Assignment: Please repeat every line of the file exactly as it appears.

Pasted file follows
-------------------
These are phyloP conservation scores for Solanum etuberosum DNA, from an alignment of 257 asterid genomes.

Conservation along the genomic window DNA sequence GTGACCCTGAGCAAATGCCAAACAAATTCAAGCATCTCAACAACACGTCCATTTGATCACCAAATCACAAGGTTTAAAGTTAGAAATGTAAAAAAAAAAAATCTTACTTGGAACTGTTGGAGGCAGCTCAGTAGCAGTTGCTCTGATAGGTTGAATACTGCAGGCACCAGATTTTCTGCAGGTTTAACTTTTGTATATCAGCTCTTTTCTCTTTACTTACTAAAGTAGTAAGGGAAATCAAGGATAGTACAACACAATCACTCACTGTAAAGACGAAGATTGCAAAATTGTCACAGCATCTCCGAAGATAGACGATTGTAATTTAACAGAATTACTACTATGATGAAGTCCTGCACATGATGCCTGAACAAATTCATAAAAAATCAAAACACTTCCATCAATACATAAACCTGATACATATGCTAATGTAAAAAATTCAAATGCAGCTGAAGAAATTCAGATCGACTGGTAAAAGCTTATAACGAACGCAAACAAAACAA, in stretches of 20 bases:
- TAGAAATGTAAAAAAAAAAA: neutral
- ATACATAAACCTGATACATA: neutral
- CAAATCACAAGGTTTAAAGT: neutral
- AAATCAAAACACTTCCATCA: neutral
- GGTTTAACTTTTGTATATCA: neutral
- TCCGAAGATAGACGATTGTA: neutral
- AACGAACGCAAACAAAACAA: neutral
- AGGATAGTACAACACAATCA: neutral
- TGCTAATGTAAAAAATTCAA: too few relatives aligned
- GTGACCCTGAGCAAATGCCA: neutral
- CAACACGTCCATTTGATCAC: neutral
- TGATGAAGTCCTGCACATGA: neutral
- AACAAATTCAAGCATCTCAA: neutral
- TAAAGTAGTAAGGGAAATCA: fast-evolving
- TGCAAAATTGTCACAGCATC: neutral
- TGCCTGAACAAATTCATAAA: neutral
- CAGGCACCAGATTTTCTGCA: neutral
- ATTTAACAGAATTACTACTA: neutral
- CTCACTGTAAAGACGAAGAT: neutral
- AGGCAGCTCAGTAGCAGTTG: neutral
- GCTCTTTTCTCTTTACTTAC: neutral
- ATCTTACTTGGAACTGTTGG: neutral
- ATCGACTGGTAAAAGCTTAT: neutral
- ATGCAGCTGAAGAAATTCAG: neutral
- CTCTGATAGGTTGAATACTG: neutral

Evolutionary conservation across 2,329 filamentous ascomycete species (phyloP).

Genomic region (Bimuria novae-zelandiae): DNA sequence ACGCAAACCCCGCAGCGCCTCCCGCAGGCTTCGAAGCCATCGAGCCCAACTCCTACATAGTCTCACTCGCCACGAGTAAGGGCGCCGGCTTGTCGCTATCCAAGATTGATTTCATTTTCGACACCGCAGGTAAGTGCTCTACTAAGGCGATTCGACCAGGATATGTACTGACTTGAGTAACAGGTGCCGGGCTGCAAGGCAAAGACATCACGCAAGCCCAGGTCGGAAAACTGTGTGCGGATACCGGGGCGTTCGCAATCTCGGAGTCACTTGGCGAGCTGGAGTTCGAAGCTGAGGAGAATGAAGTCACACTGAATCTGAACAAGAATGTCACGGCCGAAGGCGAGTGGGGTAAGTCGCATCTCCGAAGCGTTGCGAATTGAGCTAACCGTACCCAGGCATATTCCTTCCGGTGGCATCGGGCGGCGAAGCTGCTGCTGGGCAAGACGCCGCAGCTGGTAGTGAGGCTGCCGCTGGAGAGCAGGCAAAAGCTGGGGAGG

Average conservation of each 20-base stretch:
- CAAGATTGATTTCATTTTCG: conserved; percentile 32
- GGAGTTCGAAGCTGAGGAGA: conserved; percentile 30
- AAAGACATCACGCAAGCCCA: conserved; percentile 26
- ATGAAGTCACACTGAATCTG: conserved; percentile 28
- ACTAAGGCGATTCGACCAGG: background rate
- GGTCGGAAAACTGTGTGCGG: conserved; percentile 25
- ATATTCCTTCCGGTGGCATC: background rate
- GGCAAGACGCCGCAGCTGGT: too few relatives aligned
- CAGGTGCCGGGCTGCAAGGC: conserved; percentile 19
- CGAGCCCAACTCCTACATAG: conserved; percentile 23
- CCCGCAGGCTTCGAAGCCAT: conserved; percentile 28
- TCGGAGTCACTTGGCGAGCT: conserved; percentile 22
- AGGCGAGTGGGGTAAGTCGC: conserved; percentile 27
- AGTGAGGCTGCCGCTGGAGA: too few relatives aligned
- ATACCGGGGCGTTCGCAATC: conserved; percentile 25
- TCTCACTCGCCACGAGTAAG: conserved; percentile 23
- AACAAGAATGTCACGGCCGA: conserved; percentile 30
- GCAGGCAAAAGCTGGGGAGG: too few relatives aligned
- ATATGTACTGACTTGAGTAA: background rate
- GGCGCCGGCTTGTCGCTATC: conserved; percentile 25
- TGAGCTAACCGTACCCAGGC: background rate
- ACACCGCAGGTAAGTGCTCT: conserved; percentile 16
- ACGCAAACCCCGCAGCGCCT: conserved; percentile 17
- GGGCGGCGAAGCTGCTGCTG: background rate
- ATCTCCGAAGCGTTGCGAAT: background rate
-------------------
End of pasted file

These are phyloP conservation scores for Solanum etuberosum DNA, from an alignment of 257 asterid genomes.

Conservation along the genomic window DNA sequence GTGACCCTGAGCAAATGCCAAACAAATTCAAGCATCTCAACAACACGTCCATTTGATCACCAAATCACAAGGTTTAAAGTTAGAAATGTAAAAAAAAAAAATCTTACTTGGAACTGTTGGAGGCAGCTCAGTAGCAGTTGCTCTGATAGGTTGAATACTGCAGGCACCAGATTTTCTGCAGGTTTAACTTTTGTATATCAGCTCTTTTCTCTTTACTTACTAAAGTAGTAAGGGAAATCAAGGATAGTACAACACAATCACTCACTGTAAAGACGAAGATTGCAAAATTGTCACAGCATCTCCGAAGATAGACGATTGTAATTTAACAGAATTACTACTATGATGAAGTCCTGCACATGATGCCTGAACAAATTCATAAAAAATCAAAACACTTCCATCAATACATAAACCTGATACATATGCTAATGTAAAAAATTCAAATGCAGCTGAAGAAATTCAGATCGACTGGTAAAAGCTTATAACGAACGCAAACAAAACAA, in stretches of 20 bases:
- TAGAAATGTAAAAAAAAAAA: neutral
- ATACATAAACCTGATACATA: neutral
- CAAATCACAAGGTTTAAAGT: neutral
- AAATCAAAACACTTCCATCA: neutral
- GGTTTAACTTTTGTATATCA: neutral
- TCCGAAGATAGACGATTGTA: neutral
- AACGAACGCAAACAAAACAA: neutral
- AGGATAGTACAACACAATCA: neutral
- TGCTAATGTAAAAAATTCAA: too few relatives aligned
- GTGACCCTGAGCAAATGCCA: neutral
- CAACACGTCCATTTGATCAC: neutral
- TGATGAAGTCCTGCACATGA: neutral
- AACAAATTCAAGCATCTCAA: neutral
- TAAAGTAGTAAGGGAAATCA: fast-evolving
- TGCAAAATTGTCACAGCATC: neutral
- TGCCTGAACAAATTCATAAA: neutral
- CAGGCACCAGATTTTCTGCA: neutral
- ATTTAACAGAATTACTACTA: neutral
- CTCACTGTAAAGACGAAGAT: neutral
- AGGCAGCTCAGTAGCAGTTG: neutral
- GCTCTTTTCTCTTTACTTAC: neutral
- ATCTTACTTGGAACTGTTGG: neutral
- ATCGACTGGTAAAAGCTTAT: neutral
- ATGCAGCTGAAGAAATTCAG: neutral
- CTCTGATAGGTTGAATACTG: neutral

Evolutionary conservation across 2,329 filamentous ascomycete species (phyloP).

Genomic region (Bimuria novae-zelandiae): DNA sequence ACGCAAACCCCGCAGCGCCTCCCGCAGGCTTCGAAGCCATCGAGCCCAACTCCTACATAGTCTCACTCGCCACGAGTAAGGGCGCCGGCTTGTCGCTATCCAAGATTGATTTCATTTTCGACACCGCAGGTAAGTGCTCTACTAAGGCGATTCGACCAGGATATGTACTGACTTGAGTAACAGGTGCCGGGCTGCAAGGCAAAGACATCACGCAAGCCCAGGTCGGAAAACTGTGTGCGGATACCGGGGCGTTCGCAATCTCGGAGTCACTTGGCGAGCTGGAGTTCGAAGCTGAGGAGAATGAAGTCACACTGAATCTGAACAAGAATGTCACGGCCGAAGGCGAGTGGGGTAAGTCGCATCTCCGAAGCGTTGCGAATTGAGCTAACCGTACCCAGGCATATTCCTTCCGGTGGCATCGGGCGGCGAAGCTGCTGCTGGGCAAGACGCCGCAGCTGGTAGTGAGGCTGCCGCTGGAGAGCAGGCAAAAGCTGGGGAGG

Average conservation of each 20-base stretch:
- CAAGATTGATTTCATTTTCG: conserved; percentile 32
- GGAGTTCGAAGCTGAGGAGA: conserved; percentile 30
- AAAGACATCACGCAAGCCCA: conserved; percentile 26
- ATGAAGTCACACTGAATCTG: conserved; percentile 28
- ACTAAGGCGATTCGACCAGG: background rate
- GGTCGGAAAACTGTGTGCGG: conserved; percentile 25
- ATATTCCTTCCGGTGGCATC: background rate
- GGCAAGACGCCGCAGCTGGT: too few relatives aligned
- CAGGTGCCGGGCTGCAAGGC: conserved; percentile 19
- CGAGCCCAACTCCTACATAG: conserved; percentile 23
- CCCGCAGGCTTCGAAGCCAT: conserved; percentile 28
- TCGGAGTCACTTGGCGAGCT: conserved; percentile 22
- AGGCGAGTGGGGTAAGTCGC: conserved; percentile 27
- AGTGAGGCTGCCGCTGGAGA: too few relatives aligned
- ATACCGGGGCGTTCGCAATC: conserved; percentile 25
- TCTCACTCGCCACGAGTAAG: conserved; percentile 23
- AACAAGAATGTCACGGCCGA: conserved; percentile 30
- GCAGGCAAAAGCTGGGGAGG: too few relatives aligned
- ATATGTACTGACTTGAGTAA: background rate
- GGCGCCGGCTTGTCGCTATC: conserved; percentile 25
- TGAGCTAACCGTACCCAGGC: background rate
- ACACCGCAGGTAAGTGCTCT: conserved; percentile 16
- ACGCAAACCCCGCAGCGCCT: conserved; percentile 17
- GGGCGGCGAAGCTGCTGCTG: background rate
- ATCTCCGAAGCGTTGCGAAT: background rate